• Click on the 4.:47 number and then youtube to sample our production at the Palladium Theater. I must share with you a part of Sharon’s beautiful lyrics in this segment. Cleopatra realizes that her being alive would jeopardize the life of  her children. This was true especially due to Roman politics. Octavian already had promised to give her children a home in Rome. To Cleopatra, that was more important than her own life. Sharon writes and sings as Cleopatra the following.  You will  hear it sung on this youtube presentation, “It is time to end this life. All that can be done was done. This goodbye is expressed with all my love. We shall meet after today, when we’ve sent you on your way. In the next world, we shall be close as we have ever been.” For the ladies, reincarnation was real.

We are merely the creators. If benefactors had not helped our operatic and instrumental composers, our culture would the the poorer. Verdi, Berlioz, Tschaikovsky, Debussy, Haydyn, Mozart…… all received the help of generous patrons. Music adds beauty to life.- David.




How About Great Caesar’s Ghost for Halloween?



How about Great Caesar’s ghost for Halloween? When was the last time you heard the expression, Great Caesar’s ghost?  For me, it was on the old Superman TV show that played in the 1950’s. The newspaper editor of the Daily Planet, Perry White, would exclaim to Lois, Lane or Jimmy Olson or Clark Kent every time he was frustrated: Great Caesar’s ghost! In our opera, Octavian and  Cleopatra, we did one better than that. We actually have great Caesar’s ghost appearing on the stage. He sings to Cleopatra a beautiful aria that I and Sharon wrote called: My Lily of the Nile.


Of course, a second ghost shows up: The ghost of her other Roman  husband, Mark Antony. The ghosts of Caesar and Antony immediately argue about what would be the proper course of action to take over Cleopatra’s conqueror, Octavian. Caesar says Cleopatra should trust Octavian. Mark Antony takes a totally opposing point of view. Of course, Cleopatra makes a scene where she screams over the arguing ghosts. Her two ladies in waiting witness her demise and try to calm her down with a potion. They think that Cleopatra’s totally lost her mind over the grief she has for her husband, Mark Antony, who has just killed himself.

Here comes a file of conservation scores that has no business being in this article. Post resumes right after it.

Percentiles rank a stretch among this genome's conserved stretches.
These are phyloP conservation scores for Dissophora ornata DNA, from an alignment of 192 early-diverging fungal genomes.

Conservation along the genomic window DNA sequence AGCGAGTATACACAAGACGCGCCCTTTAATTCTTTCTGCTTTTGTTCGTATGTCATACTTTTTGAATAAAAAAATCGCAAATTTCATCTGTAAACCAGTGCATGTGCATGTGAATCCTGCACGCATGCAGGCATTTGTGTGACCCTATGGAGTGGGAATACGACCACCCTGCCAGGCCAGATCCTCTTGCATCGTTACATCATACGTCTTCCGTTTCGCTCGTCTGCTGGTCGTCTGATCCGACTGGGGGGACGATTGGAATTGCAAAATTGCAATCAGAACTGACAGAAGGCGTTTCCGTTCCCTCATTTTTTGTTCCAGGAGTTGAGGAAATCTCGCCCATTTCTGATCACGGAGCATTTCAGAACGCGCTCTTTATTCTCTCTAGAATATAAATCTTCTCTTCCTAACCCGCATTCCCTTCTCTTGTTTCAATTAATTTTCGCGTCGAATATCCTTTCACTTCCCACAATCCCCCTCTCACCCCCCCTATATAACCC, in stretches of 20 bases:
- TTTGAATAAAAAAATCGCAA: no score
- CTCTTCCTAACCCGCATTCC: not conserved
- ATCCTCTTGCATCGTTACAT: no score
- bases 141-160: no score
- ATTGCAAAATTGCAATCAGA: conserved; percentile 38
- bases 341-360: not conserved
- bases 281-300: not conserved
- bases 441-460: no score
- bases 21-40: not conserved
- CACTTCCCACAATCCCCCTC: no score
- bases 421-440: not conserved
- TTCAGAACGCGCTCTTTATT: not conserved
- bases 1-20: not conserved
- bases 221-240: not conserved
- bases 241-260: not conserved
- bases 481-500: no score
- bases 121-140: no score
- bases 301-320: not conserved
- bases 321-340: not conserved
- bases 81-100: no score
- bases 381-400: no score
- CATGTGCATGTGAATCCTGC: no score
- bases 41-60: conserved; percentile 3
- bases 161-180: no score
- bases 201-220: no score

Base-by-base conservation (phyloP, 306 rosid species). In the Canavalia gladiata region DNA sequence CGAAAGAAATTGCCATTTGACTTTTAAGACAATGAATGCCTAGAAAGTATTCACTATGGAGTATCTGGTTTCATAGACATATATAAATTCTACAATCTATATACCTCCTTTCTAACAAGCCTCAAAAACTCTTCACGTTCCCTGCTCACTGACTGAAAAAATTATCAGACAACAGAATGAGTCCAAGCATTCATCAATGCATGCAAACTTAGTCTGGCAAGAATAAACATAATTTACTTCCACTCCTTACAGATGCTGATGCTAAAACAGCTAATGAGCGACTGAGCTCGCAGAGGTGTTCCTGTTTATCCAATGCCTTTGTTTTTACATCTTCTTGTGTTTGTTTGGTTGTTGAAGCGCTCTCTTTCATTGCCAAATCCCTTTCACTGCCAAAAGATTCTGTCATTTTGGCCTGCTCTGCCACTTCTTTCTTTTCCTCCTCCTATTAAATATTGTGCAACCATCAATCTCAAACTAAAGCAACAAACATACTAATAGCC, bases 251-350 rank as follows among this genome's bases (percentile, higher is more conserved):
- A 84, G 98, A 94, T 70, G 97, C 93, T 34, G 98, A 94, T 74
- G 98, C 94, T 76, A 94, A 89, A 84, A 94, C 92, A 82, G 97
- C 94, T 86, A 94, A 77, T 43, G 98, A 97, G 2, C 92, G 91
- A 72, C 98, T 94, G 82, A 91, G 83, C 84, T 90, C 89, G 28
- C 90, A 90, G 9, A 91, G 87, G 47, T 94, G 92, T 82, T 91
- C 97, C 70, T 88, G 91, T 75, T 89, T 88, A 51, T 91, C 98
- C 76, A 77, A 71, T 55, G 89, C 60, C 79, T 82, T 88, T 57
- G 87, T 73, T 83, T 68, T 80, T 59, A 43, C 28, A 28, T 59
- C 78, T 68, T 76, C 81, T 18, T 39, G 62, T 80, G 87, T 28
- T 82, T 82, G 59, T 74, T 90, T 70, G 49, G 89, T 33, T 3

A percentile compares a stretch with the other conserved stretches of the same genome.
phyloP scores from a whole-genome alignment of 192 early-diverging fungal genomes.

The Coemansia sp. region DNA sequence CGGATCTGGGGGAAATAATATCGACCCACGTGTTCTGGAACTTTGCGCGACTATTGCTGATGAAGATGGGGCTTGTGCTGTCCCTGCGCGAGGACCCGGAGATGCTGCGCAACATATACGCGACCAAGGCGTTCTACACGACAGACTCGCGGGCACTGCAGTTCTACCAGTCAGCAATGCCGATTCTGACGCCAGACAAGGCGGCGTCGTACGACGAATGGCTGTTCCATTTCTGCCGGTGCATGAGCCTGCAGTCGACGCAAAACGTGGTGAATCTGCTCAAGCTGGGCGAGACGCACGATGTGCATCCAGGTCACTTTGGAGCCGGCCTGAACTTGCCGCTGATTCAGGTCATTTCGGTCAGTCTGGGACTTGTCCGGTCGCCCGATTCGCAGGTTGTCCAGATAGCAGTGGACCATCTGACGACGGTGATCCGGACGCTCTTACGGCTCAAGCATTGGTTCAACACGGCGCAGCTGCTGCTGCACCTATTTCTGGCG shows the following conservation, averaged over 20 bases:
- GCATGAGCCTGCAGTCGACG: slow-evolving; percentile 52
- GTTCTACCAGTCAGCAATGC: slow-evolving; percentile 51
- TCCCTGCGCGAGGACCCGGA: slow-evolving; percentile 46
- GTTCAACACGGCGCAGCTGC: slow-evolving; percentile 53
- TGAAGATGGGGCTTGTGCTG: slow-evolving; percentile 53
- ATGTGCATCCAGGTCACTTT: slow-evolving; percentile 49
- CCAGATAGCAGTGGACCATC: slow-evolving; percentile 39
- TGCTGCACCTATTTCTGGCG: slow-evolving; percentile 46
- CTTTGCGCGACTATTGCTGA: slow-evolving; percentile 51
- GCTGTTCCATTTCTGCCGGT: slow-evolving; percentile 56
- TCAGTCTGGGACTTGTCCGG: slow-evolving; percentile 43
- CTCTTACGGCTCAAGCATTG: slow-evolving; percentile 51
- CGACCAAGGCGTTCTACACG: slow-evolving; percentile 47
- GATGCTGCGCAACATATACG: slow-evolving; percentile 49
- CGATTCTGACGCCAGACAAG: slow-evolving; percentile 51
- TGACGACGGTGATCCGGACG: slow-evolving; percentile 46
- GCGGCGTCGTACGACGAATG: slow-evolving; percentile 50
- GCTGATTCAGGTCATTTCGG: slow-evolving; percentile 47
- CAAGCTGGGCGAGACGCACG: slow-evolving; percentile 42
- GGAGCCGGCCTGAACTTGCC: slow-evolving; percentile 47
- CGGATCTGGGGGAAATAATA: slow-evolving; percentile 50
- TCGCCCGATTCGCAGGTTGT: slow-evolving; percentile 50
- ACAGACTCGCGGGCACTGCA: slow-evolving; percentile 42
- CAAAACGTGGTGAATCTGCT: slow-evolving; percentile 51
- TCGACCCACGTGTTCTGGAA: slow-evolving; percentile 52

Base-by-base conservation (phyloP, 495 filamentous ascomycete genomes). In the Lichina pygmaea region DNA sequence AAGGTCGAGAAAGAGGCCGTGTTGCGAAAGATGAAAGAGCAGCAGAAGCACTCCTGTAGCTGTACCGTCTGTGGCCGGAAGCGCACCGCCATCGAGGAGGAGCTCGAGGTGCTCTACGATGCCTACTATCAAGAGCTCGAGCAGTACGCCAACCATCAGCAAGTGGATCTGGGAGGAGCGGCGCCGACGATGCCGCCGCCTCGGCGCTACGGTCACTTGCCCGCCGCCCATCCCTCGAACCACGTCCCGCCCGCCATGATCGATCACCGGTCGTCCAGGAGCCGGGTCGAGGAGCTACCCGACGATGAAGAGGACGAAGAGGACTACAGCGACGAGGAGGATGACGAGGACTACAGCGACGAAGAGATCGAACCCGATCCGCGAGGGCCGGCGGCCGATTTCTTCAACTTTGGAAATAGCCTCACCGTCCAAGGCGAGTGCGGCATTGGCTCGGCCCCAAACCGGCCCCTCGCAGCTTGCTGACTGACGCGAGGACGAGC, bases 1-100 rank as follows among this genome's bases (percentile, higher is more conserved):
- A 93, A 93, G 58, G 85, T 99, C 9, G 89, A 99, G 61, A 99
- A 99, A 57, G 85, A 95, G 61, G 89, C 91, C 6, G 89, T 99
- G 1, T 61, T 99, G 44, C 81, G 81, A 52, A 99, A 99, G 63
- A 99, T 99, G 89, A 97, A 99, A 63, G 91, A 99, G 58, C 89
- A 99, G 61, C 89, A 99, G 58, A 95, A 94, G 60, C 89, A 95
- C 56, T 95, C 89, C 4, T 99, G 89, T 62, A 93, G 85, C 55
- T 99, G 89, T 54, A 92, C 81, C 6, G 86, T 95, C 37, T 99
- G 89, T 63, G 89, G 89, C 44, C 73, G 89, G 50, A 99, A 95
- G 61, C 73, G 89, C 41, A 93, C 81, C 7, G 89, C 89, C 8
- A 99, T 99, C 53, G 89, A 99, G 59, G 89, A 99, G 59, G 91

Our thrilling opera was performed in Sarasota and St Petersburg, Florida with a cast of seven.  We have a complete piano-vocal score and the performance was recorded on DVD. Sharon Lesley Ohrenstein wrote the book and lyrics and I wrote the music. We are in the process of arranging this for a chamber orchestra. My favorite musical moment in the show is a trio which features the Ghosts of Caesar and Antony singing with a living Octavian. They ghosts urge Octavian to  go back to Cleopatra and show her that he loves her.  Octavian rejects their plea, saying that his motto and words he lives by are; “make haste slowly”.  Reserve this show for your theater season so your patrons can be thrilled by the glory that was Rome and Egypt!


Octavian and Cleopatra Robby May; Sharon Lesley
The English opera”Octavian and Cleopatra” book and lyrics by Sharon Lesley Ohrenstein, music by David Ohrenstein 
Robby May as Octavian and  Sharon Lesley as Cleopatra – set against the backdrop of the Great Pyramid



          LOVE CONQUERS ALL IN OUR OPERA: OCTAVIAN AND CLEOPATRA where musical styles take turns.  The Roman point of view, through militaristic music, alternates with exotic and beautiful Egyptian melodies sung by Cleopatra and her ladies in waiting. Whereas the Roman style is more “foursquare”; the music of Cleopatra is languid, sexy and touches the heart.  As an unwilling Octavian becomes totally taken with Cleopatra, his angular Roman style changes to the Egyptian. At the end, he sings the beautiful aria, She was Egypt’s Queen as he recalls  her alluring charm and  female virtues.  In a subplot, a Roman captain is sent by Octavian to guard Cleopatra.  The captain also falls in love with her and plots his own escape with her. . The Captain’s hardened ways of war disappear in the presence Cleopatra as he sings the melodious aria of love which closes act one, In the Darkness.  The opera burned the midnight oil for two years and became a labor of love between the husband-wife team of lyricist-book writer Sharon and composer David.  Sharon has currently been orchestrating the work.  Look  on our website entitled   under the heading of “Stage”. Then click on the Octavian and Cleopatra drop down for more information.